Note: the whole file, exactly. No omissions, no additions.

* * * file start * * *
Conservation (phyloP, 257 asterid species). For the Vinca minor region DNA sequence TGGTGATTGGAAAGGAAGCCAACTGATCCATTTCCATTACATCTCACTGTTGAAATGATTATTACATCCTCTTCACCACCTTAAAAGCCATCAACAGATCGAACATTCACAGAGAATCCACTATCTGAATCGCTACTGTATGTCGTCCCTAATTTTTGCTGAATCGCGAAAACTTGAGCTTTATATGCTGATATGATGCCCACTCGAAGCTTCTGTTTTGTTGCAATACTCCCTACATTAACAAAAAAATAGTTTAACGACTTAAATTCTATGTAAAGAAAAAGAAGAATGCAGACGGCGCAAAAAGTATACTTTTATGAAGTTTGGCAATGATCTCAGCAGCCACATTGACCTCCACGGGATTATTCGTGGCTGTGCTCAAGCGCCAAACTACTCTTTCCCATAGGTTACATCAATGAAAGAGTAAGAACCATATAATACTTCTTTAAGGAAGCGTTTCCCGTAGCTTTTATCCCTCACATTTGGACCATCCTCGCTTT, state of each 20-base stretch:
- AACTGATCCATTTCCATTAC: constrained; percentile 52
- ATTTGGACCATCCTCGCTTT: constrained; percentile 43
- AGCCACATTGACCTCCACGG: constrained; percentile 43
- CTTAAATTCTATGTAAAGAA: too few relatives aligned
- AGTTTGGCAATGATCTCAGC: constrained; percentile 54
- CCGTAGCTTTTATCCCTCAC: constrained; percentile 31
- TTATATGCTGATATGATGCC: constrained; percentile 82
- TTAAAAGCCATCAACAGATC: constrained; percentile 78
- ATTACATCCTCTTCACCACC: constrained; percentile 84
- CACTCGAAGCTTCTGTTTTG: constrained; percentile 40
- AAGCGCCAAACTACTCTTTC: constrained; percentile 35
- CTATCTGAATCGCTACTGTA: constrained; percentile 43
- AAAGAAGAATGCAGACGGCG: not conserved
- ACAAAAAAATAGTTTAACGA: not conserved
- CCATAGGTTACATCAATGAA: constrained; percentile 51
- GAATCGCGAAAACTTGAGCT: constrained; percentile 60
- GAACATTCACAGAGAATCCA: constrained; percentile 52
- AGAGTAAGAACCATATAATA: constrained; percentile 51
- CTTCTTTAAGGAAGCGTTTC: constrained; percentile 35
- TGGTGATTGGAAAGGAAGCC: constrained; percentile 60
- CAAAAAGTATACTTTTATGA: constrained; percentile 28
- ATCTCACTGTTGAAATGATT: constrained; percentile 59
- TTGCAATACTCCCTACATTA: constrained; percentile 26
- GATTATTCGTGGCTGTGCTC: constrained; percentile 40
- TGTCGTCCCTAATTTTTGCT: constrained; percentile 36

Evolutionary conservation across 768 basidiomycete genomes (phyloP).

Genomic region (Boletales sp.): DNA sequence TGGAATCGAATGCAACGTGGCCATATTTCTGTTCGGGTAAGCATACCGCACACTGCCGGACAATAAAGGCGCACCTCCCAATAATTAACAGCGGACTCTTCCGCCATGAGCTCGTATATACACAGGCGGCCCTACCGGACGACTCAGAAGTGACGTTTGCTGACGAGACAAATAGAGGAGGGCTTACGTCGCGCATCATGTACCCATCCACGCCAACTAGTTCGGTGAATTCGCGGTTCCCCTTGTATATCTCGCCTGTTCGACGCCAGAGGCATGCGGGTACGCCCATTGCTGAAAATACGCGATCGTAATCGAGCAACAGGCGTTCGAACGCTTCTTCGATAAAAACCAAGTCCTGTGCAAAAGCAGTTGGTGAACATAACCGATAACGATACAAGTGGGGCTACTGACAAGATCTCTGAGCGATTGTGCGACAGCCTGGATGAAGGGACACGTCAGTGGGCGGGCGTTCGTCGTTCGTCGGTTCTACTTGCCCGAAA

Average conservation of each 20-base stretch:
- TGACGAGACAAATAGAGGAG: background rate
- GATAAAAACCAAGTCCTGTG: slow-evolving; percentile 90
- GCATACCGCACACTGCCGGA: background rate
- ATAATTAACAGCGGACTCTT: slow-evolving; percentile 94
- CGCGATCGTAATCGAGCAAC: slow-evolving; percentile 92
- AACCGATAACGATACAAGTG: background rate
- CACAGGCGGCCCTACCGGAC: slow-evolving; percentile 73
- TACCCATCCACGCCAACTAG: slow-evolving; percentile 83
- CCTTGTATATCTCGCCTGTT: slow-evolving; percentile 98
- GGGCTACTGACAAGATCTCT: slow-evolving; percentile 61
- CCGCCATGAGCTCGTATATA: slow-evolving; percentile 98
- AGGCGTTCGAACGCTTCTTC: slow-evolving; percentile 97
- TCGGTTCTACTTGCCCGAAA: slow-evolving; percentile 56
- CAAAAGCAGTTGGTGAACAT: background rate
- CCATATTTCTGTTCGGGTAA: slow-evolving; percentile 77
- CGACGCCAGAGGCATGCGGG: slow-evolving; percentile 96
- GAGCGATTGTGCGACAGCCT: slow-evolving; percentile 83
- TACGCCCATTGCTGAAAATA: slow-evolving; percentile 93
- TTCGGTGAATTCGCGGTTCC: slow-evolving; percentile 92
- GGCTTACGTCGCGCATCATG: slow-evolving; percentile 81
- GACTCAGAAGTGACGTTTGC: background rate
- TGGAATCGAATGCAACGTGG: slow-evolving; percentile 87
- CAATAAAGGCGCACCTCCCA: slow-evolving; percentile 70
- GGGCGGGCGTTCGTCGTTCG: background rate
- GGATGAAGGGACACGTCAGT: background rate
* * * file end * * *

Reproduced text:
Conservation (phyloP, 257 asterid species). For the Vinca minor region DNA sequence TGGTGATTGGAAAGGAAGCCAACTGATCCATTTCCATTACATCTCACTGTTGAAATGATTATTACATCCTCTTCACCACCTTAAAAGCCATCAACAGATCGAACATTCACAGAGAATCCACTATCTGAATCGCTACTGTATGTCGTCCCTAATTTTTGCTGAATCGCGAAAACTTGAGCTTTATATGCTGATATGATGCCCACTCGAAGCTTCTGTTTTGTTGCAATACTCCCTACATTAACAAAAAAATAGTTTAACGACTTAAATTCTATGTAAAGAAAAAGAAGAATGCAGACGGCGCAAAAAGTATACTTTTATGAAGTTTGGCAATGATCTCAGCAGCCACATTGACCTCCACGGGATTATTCGTGGCTGTGCTCAAGCGCCAAACTACTCTTTCCCATAGGTTACATCAATGAAAGAGTAAGAACCATATAATACTTCTTTAAGGAAGCGTTTCCCGTAGCTTTTATCCCTCACATTTGGACCATCCTCGCTTT, state of each 20-base stretch:
- AACTGATCCATTTCCATTAC: constrained; percentile 52
- ATTTGGACCATCCTCGCTTT: constrained; percentile 43
- AGCCACATTGACCTCCACGG: constrained; percentile 43
- CTTAAATTCTATGTAAAGAA: too few relatives aligned
- AGTTTGGCAATGATCTCAGC: constrained; percentile 54
- CCGTAGCTTTTATCCCTCAC: constrained; percentile 31
- TTATATGCTGATATGATGCC: constrained; percentile 82
- TTAAAAGCCATCAACAGATC: constrained; percentile 78
- ATTACATCCTCTTCACCACC: constrained; percentile 84
- CACTCGAAGCTTCTGTTTTG: constrained; percentile 40
- AAGCGCCAAACTACTCTTTC: constrained; percentile 35
- CTATCTGAATCGCTACTGTA: constrained; percentile 43
- AAAGAAGAATGCAGACGGCG: not conserved
- ACAAAAAAATAGTTTAACGA: not conserved
- CCATAGGTTACATCAATGAA: constrained; percentile 51
- GAATCGCGAAAACTTGAGCT: constrained; percentile 60
- GAACATTCACAGAGAATCCA: constrained; percentile 52
- AGAGTAAGAACCATATAATA: constrained; percentile 51
- CTTCTTTAAGGAAGCGTTTC: constrained; percentile 35
- TGGTGATTGGAAAGGAAGCC: constrained; percentile 60
- CAAAAAGTATACTTTTATGA: constrained; percentile 28
- ATCTCACTGTTGAAATGATT: constrained; percentile 59
- TTGCAATACTCCCTACATTA: constrained; percentile 26
- GATTATTCGTGGCTGTGCTC: constrained; percentile 40
- TGTCGTCCCTAATTTTTGCT: constrained; percentile 36

Evolutionary conservation across 768 basidiomycete genomes (phyloP).

Genomic region (Boletales sp.): DNA sequence TGGAATCGAATGCAACGTGGCCATATTTCTGTTCGGGTAAGCATACCGCACACTGCCGGACAATAAAGGCGCACCTCCCAATAATTAACAGCGGACTCTTCCGCCATGAGCTCGTATATACACAGGCGGCCCTACCGGACGACTCAGAAGTGACGTTTGCTGACGAGACAAATAGAGGAGGGCTTACGTCGCGCATCATGTACCCATCCACGCCAACTAGTTCGGTGAATTCGCGGTTCCCCTTGTATATCTCGCCTGTTCGACGCCAGAGGCATGCGGGTACGCCCATTGCTGAAAATACGCGATCGTAATCGAGCAACAGGCGTTCGAACGCTTCTTCGATAAAAACCAAGTCCTGTGCAAAAGCAGTTGGTGAACATAACCGATAACGATACAAGTGGGGCTACTGACAAGATCTCTGAGCGATTGTGCGACAGCCTGGATGAAGGGACACGTCAGTGGGCGGGCGTTCGTCGTTCGTCGGTTCTACTTGCCCGAAA

Average conservation of each 20-base stretch:
- TGACGAGACAAATAGAGGAG: background rate
- GATAAAAACCAAGTCCTGTG: slow-evolving; percentile 90
- GCATACCGCACACTGCCGGA: background rate
- ATAATTAACAGCGGACTCTT: slow-evolving; percentile 94
- CGCGATCGTAATCGAGCAAC: slow-evolving; percentile 92
- AACCGATAACGATACAAGTG: background rate
- CACAGGCGGCCCTACCGGAC: slow-evolving; percentile 73
- TACCCATCCACGCCAACTAG: slow-evolving; percentile 83
- CCTTGTATATCTCGCCTGTT: slow-evolving; percentile 98
- GGGCTACTGACAAGATCTCT: slow-evolving; percentile 61
- CCGCCATGAGCTCGTATATA: slow-evolving; percentile 98
- AGGCGTTCGAACGCTTCTTC: slow-evolving; percentile 97
- TCGGTTCTACTTGCCCGAAA: slow-evolving; percentile 56
- CAAAAGCAGTTGGTGAACAT: background rate
- CCATATTTCTGTTCGGGTAA: slow-evolving; percentile 77
- CGACGCCAGAGGCATGCGGG: slow-evolving; percentile 96
- GAGCGATTGTGCGACAGCCT: slow-evolving; percentile 83
- TACGCCCATTGCTGAAAATA: slow-evolving; percentile 93
- TTCGGTGAATTCGCGGTTCC: slow-evolving; percentile 92
- GGCTTACGTCGCGCATCATG: slow-evolving; percentile 81
- GACTCAGAAGTGACGTTTGC: background rate
- TGGAATCGAATGCAACGTGG: slow-evolving; percentile 87
- CAATAAAGGCGCACCTCCCA: slow-evolving; percentile 70
- GGGCGGGCGTTCGTCGTTCG: background rate
- GGATGAAGGGACACGTCAGT: background rate